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17 results for Tar-Pamlico River Basin
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Record #:
25143
Author(s):
Abstract:
The history of the Pamlico-Tar River is presented with an overlook of how it has effected the communities that have called it home.
Source:
Currents (NoCar TD 171.3 P3 P35x), Vol. 5 Issue 2, Winter 1986, p2, il
Record #:
25179
Author(s):
Abstract:
The events that transpired at the annual meeting for the Pamlico-Tar River Foundation included speakers, presentations, and discussions.
Source:
Currents (NoCar TD 171.3 P3 P35x), Vol. 10 Issue 1, Fall 1990, p1
Record #:
25193
Author(s):
Abstract:
Discharge into the Tar-Pamlico River should be reduced significantly with the new cost-share program that is being introduced. This should aid in nutrient reduction of the water and boost the ecosystem of the river.
Source:
Currents (NoCar TD 171.3 P3 P35x), Vol. 11 Issue 3, Spring 1992, p1, 3
Record #:
25223
Author(s):
Abstract:
The Pamlico-Tar River Foundation is hoping that the Environmental Management Commission will create and enforce new rules regarding nonpoint source pollution to the Tar-Pamlico River.
Source:
Currents (NoCar TD 171.3 P3 P35x), Vol. 17 Issue 2, Summer 1998, p1, 6
Record #:
25241
Author(s):
Abstract:
The Pamlico-Tar River Foundation celebrates 20 years by expanding on river issues that need resolving and encouraging readers to go out and enjoy the river.
Source:
Currents (NoCar TD 171.3 P3 P35x), Vol. 20 Issue 2, Spring 2001, p3, il
Record #:
25238
Author(s):
Abstract:
The Pamlico-Tar River Foundation has founded a new regional land trust to protect the waters of the Upper Tar River Basin.
Source:
Currents (NoCar TD 171.3 P3 P35x), Vol. 19 Issue 4, Fall 2000, p4, il
Record #:
25292
Author(s):
Abstract:
Dr. Barney Kane gives his opinion on what the Pamlico-Tar River Foundation’s report on sewage treatment plants brings light to and why this is important.
Source:
Currents (NoCar TD 171.3 P3 P35x), Vol. 24 Issue 3, Summer 2005, p4
Record #:
25311
Author(s):
Abstract:
Matt Little describes all the potential waterfowl one can see in and around the Pamlico-Tar River. These species are available for the waterfowl hunter or watcher.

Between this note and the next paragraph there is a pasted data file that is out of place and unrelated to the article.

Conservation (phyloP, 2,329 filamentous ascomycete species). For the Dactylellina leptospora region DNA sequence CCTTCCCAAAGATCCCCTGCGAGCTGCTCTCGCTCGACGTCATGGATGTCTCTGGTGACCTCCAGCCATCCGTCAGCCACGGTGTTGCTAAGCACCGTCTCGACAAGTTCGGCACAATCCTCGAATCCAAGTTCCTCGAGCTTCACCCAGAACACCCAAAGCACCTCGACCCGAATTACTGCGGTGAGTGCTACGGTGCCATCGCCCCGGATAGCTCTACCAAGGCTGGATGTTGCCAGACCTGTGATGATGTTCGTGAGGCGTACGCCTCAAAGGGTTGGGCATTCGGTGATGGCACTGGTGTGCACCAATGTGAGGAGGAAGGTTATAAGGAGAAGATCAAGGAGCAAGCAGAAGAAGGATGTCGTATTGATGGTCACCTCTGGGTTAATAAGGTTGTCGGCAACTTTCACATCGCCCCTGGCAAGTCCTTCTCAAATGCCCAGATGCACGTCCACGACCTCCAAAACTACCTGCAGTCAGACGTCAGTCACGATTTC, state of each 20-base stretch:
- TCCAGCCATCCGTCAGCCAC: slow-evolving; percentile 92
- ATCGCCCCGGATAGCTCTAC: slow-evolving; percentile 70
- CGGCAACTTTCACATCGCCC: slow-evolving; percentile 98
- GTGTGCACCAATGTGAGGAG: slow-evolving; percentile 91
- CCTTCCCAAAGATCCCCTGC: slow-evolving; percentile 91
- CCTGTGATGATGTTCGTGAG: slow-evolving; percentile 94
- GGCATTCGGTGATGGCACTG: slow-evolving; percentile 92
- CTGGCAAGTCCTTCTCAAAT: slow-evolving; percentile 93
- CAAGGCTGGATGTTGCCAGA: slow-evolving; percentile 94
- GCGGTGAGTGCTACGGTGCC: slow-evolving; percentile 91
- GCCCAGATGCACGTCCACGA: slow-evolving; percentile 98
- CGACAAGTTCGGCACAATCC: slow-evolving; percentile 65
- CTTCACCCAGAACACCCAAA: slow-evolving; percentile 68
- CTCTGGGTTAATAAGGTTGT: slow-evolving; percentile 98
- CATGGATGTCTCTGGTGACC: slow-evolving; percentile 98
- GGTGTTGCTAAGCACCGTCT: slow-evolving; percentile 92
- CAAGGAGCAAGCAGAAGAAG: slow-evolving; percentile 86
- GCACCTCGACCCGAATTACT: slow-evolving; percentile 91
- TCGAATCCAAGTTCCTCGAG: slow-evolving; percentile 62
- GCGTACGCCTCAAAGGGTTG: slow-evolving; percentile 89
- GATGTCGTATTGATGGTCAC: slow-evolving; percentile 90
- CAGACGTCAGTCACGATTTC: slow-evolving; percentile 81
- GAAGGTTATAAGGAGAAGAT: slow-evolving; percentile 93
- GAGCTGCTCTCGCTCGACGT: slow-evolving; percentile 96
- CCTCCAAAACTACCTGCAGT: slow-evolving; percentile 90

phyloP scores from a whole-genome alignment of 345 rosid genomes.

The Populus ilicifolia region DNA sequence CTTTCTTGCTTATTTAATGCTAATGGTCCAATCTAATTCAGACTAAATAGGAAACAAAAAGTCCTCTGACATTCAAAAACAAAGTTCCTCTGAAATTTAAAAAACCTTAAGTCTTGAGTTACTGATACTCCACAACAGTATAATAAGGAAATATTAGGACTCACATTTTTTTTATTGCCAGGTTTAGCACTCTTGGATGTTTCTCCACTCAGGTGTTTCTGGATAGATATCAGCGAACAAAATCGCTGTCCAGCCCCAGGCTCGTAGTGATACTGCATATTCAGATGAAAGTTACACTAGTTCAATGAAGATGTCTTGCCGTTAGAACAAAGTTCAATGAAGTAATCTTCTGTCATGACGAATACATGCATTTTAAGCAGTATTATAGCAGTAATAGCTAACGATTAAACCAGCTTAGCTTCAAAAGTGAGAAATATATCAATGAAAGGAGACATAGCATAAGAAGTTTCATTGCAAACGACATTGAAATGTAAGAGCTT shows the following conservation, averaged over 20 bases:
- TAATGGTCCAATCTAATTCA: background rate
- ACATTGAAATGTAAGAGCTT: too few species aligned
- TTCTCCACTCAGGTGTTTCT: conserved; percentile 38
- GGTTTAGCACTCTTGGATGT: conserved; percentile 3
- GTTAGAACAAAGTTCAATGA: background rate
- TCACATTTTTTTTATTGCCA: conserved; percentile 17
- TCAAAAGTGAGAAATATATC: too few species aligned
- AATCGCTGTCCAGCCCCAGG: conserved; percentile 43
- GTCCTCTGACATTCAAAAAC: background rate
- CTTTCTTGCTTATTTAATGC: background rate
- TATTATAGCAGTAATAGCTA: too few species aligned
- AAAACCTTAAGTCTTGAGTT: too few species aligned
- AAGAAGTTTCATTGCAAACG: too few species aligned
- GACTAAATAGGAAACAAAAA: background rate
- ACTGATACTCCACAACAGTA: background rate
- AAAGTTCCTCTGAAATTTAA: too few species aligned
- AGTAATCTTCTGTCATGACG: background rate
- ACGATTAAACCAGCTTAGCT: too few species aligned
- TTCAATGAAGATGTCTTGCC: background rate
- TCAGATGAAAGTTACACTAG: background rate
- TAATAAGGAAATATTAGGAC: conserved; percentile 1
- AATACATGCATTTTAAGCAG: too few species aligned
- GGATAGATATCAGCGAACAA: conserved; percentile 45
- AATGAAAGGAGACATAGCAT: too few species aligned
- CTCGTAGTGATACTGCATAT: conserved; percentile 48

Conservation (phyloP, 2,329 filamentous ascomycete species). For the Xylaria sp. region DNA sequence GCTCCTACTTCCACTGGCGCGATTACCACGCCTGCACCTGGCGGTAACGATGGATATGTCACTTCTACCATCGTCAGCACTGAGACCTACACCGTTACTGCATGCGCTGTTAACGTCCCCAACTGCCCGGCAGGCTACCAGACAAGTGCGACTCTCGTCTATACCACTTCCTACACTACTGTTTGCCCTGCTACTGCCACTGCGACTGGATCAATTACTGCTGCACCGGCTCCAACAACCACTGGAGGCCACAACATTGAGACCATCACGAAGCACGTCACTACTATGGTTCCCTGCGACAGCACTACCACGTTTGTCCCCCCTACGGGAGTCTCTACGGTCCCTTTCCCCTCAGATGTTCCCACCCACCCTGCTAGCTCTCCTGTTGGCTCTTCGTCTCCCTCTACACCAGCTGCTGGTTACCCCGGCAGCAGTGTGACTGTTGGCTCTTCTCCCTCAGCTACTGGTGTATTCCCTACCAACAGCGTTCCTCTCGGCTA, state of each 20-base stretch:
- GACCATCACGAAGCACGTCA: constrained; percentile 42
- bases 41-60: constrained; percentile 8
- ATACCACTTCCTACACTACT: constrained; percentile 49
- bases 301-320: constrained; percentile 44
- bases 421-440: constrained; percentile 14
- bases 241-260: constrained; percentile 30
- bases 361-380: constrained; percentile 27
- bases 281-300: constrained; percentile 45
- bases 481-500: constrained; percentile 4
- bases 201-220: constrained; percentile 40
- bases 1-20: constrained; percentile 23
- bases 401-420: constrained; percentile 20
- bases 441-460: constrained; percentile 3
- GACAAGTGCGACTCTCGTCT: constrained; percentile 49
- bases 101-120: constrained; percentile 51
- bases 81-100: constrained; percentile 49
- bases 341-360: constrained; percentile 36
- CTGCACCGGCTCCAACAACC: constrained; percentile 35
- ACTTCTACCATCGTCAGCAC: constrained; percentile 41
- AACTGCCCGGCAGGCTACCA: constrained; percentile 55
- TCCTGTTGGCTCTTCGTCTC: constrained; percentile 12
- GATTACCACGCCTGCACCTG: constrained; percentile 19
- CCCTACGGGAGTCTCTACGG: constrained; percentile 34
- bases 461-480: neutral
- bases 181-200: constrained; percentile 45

Source:
Currents (NoCar TD 171.3 P3 P35x), Vol. 26 Issue 5, Winter 2008, p3, il
Record #:
25317
Author(s):
Abstract:
Paul Ferguson explains the importance of paddling whether it is in a canoe or kayak. He also gives a description of various places in the Tar Pamlico River Basin to go paddling.
Source:
Currents (NoCar TD 171.3 P3 P35x), Vol. 27 Issue 1, Spring 2008, p8, il
Record #:
25318
Author(s):
Abstract:
Matt Little explains that one should always look carefully while out on the river as you might see some unexpected wildlife.
Source:
Currents (NoCar TD 171.3 P3 P35x), Vol. 27 Issue 1, Spring 2008, p9
Record #:
25332
Author(s):
Abstract:
Paul Ferguson ponders the question of what his favorite river is and why that’s a hard question ot answer. In addition he gives some recommendations for river trips and gives information on where to rent a boat for river trips.
Source:
Currents (NoCar TD 171.3 P3 P35x), Vol. 28 Issue 1, Spring 2009, p5, map
Record #:
25339
Abstract:
Heather Deck explains how it is difficult to quantify water quality of the rivers; however, she does list the good things about the quality, and the bad things about the water quality.
Source:
Currents (NoCar TD 171.3 P3 P35x), Vol. 28 Issue 3, Fall 2009, p1-2
Record #:
19059
Author(s):
Abstract:
A new species of crayfish is the only known member of its subgenus east of the Blue Ridge physiographic province. It is endemic to the Neuse and Tar-Pamlico river basins of North Carolina, occurring in the Coastal Plain and the eastern edge of the Piedmont Plateau.
Source:
Brimleyana (NoCar QL 155 B75), Vol. Issue 23, Dec 1995, p65-87, il, bibl Periodical Website
Full Text:
Record #:
34303
Author(s):
Abstract:
The North Carolina Environmental Management Commission adopted a rule requiring the preservation of vegetated buffer areas along intermittent and perennial streams, lakes, ponds and estuarine waters throughout the Tar-Pamlico River Basin. The Commission also approved the Catawba River Basinwide Water Quality Plan and discussed a schedule for adopting riparian buffer requirements for that basin.
Record #:
34329
Abstract:
Researchers at North Carolina State University have recently begun to study vegetation management in forested filter zones to find the combination of cover types best suited to remove or cause the removal of sediments and nutrients. This research extends their work in the Tar-Pamlico Basin, which demonstrated the superiority of dense regrowth following a clear cut over the mature mixed pine-hardwood forest. Detention of sediments was improved while detention of nutrients was dramatically improved.